Chuck said, "She hates hardwood floors" as he walked over to Sophie where she was straining to stand up but was poised in a military, crawl position -- her fore legs out-stretched and hind legs folded. She was whining. She needed help. Her hind legs weren't doing what she wanted them to do. Chuck walked over and lifted her by her back hips. Once her legs were underneath her, she began panting and wagging her tail, happy to be up and around.

Sometimes when he takes her out to shit, she'll stand gawking at nothing, looking around and consuming the world as if she were a human infant taking in her surroundings for the first time. Chuck yells, "Come on, Sophie! I gotta catch a train." But Sophie is old and can't hear.

Tonight as Chuck carried our after-dinner-coffee to the table, he accidentally spilled some coffee on Sophie. Sophie turned to look at her back to see what happened. She didn't flinch other than that. I don't think she could feel the actual heat of the fresh coffee. Chuck didn't even know he had done it until Mrs. Okie and I pointed it out to him.

He apologized to Sophie profusely. Sophie sat at his feet underneath the kitchen table, neglecting her much needed rest of an elder dog, and listened to us talk late into evening.

Man's best friend is a horrible understatement.

Tuesday, September 18, 2007

Won’t You Be My Neighbor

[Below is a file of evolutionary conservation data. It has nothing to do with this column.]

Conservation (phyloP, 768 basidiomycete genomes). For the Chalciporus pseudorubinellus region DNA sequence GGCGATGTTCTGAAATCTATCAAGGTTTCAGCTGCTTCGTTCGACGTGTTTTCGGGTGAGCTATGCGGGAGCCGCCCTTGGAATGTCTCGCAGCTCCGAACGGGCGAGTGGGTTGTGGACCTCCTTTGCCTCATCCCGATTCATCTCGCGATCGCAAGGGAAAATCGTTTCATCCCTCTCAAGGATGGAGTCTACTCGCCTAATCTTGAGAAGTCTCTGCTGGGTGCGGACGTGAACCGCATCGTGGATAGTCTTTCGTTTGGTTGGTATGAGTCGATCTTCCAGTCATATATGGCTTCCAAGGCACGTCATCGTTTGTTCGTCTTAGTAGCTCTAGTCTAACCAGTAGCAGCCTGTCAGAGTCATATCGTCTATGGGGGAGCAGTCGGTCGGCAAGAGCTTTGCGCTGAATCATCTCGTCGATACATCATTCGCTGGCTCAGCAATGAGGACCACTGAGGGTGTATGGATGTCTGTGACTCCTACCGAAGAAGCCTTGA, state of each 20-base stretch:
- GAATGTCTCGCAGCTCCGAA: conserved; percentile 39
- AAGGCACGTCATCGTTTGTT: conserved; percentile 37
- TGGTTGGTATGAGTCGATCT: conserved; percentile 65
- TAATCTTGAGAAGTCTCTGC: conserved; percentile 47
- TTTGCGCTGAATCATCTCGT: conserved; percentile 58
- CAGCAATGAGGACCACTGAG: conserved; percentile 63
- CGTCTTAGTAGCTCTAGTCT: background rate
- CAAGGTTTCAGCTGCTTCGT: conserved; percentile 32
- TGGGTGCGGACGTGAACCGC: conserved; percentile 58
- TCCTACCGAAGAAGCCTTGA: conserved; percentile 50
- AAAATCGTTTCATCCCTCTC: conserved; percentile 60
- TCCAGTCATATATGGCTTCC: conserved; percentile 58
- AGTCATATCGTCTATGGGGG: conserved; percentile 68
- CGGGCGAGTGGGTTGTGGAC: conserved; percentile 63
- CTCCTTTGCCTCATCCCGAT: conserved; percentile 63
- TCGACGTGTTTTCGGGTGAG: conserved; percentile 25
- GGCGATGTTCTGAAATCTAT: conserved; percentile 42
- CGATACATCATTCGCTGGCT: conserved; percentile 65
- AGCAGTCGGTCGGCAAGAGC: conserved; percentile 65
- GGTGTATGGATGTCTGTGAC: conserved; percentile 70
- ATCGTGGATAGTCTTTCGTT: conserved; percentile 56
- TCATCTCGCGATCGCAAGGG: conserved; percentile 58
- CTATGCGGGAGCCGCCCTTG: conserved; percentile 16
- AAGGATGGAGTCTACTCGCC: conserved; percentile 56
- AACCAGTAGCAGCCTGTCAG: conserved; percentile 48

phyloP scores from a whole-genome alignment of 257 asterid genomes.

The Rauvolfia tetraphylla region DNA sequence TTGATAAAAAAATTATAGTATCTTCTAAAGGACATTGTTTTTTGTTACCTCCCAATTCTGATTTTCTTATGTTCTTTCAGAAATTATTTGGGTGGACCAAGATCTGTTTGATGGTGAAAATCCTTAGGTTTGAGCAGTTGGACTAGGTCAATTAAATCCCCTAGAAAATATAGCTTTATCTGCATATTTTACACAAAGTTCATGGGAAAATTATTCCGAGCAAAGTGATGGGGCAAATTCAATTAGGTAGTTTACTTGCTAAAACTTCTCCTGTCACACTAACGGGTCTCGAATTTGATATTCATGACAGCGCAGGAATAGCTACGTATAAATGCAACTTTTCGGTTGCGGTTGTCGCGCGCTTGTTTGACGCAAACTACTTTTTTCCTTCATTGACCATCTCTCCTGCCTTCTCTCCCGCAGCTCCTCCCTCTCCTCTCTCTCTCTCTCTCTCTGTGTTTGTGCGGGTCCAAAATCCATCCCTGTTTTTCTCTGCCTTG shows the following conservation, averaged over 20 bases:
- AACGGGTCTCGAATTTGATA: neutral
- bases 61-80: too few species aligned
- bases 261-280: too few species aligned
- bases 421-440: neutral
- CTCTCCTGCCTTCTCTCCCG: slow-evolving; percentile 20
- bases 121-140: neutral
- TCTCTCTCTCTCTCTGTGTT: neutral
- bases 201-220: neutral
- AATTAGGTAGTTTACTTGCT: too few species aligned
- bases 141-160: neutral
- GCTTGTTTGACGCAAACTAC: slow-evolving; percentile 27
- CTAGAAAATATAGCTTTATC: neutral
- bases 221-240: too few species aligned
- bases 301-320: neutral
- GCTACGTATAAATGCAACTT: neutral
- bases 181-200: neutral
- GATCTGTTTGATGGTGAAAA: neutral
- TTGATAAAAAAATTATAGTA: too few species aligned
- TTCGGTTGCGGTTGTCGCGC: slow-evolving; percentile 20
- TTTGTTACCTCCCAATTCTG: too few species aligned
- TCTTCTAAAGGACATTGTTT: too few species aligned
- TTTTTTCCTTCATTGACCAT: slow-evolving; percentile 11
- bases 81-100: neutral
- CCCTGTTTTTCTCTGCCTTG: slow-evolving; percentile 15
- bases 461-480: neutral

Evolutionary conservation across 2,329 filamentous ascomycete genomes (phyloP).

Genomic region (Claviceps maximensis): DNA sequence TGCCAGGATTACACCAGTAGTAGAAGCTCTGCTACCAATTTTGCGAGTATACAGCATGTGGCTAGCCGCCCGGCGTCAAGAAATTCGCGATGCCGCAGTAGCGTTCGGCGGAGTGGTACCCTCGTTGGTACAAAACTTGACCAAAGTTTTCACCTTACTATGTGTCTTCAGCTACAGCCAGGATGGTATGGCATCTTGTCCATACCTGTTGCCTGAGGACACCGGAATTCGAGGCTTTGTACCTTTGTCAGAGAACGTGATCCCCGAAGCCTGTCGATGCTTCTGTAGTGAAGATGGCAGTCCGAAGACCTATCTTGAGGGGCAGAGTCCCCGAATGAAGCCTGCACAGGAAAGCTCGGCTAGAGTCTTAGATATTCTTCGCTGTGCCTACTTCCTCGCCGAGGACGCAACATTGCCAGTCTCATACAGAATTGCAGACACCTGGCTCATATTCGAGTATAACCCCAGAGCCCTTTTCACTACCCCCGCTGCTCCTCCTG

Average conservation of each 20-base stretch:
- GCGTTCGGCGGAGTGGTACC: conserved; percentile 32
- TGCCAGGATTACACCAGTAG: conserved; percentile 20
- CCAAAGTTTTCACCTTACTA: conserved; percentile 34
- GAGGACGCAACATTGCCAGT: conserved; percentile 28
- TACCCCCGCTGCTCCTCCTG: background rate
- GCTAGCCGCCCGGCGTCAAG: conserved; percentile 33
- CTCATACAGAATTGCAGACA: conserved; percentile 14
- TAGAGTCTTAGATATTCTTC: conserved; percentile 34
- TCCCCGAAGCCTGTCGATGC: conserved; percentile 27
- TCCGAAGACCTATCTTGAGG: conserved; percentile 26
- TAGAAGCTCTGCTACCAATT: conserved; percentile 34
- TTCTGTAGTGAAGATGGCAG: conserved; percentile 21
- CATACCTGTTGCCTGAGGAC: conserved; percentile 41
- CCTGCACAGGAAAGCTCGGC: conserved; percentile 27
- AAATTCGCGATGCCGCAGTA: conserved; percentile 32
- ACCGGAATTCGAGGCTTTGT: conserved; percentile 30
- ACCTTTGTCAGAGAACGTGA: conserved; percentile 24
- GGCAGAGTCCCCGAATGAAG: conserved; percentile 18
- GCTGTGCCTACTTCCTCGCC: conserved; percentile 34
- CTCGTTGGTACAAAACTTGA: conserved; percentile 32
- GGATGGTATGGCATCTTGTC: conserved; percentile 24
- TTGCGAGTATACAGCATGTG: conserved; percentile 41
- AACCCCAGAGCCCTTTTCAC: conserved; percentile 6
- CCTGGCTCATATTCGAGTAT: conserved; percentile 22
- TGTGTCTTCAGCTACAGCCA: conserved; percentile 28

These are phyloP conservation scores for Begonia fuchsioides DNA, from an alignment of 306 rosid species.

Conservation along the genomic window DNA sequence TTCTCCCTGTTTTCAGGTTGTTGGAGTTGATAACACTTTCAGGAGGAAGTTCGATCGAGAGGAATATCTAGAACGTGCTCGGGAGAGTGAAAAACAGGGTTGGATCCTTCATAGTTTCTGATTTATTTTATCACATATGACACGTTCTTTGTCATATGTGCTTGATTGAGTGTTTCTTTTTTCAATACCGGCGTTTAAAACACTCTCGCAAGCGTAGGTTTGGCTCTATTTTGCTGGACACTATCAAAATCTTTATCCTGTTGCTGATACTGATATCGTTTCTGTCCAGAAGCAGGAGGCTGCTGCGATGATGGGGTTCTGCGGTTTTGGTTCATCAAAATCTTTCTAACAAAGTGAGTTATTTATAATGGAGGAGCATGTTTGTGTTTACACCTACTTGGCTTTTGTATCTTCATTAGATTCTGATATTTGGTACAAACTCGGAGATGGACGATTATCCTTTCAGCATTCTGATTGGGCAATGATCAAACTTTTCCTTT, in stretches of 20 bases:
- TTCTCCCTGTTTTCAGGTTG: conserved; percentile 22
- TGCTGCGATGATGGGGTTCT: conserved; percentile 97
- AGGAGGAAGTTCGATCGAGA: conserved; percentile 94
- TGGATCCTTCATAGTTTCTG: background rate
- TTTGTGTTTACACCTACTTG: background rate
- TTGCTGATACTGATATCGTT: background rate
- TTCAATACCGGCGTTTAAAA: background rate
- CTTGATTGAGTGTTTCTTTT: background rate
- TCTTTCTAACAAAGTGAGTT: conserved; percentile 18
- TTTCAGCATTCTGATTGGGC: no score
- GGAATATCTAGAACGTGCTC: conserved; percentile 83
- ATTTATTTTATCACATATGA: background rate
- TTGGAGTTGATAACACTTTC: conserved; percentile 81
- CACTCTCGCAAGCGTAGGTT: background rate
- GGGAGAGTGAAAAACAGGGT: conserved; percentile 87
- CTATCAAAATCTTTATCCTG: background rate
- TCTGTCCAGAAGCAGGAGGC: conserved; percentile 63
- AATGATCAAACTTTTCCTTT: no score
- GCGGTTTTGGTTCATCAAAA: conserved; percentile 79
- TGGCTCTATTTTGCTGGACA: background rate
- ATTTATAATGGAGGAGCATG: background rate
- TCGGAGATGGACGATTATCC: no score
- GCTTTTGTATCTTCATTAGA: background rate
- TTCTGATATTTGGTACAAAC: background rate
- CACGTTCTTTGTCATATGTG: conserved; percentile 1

Our neighbor who lives in the building adjacent to ours is an art dealer. I'm not positive that he is an art dealer, but I overheard a conversation with him and an unheard party on the other end of his cellular phone line. He said that he had sold a painting and was ready to finalize the sale by writing or sending a check to the artist.

Well, our neighbor, in spite of his visual art acumen, has a shitty taste in music. He listens to overplayed current hip hop junk when he has a gathering of his peers. I'd like to make an old-fashion telephone line (two empty soup cans tied to opposite ends of a string) and educate him on better music. Better yet, I'd like to leave my end of the string sans soup can and sew the string through the center whole of a ready-made-burned-CD in order to slide it across to him. I can easily climb up the steps of my fire escape to the next floor to have the appropriate altitude difference to facilitate a friendly and much needed CD transfer.

Everyone thinks he is an expert on music after listening to it for any short or extended period of time. I know this. I listened to Pop music for 5 years (Pop music includes Pink Floyd and Pink) before I ever got into jazz, classical, blue grass, etc.. But after one year of delving into Pop music, I'd happily argue with anyone that wanted to question the musical merits of Nirvana. And I will still argue (even though I realize that Nirvana's music is poignant to me for the era in which I listened to it more than anything else) because it's fun.

I'm not saying that his music is shitty. I'm saying that his variety or "taste" of music is shitty. I can listen to Radiohead from daybreak to daybreak for several weeks straight, but I won't impose that rigorous music listening effort on my friends who are casually mingling and nibbling on wine and cheese.

Do I consider myself more cultured in music than my neighbor? Yes. But whether I actually am or not is beside the point.

The point is: he needs to close his window during social gatherings. Not because I'm an elitist, but because it's social etiquette.

Now, I will proceed to be a musical pedant and hypocrite and play Chopin's Concerto No. 1 at ultimate volume on my phonograph at 10:30 p.m..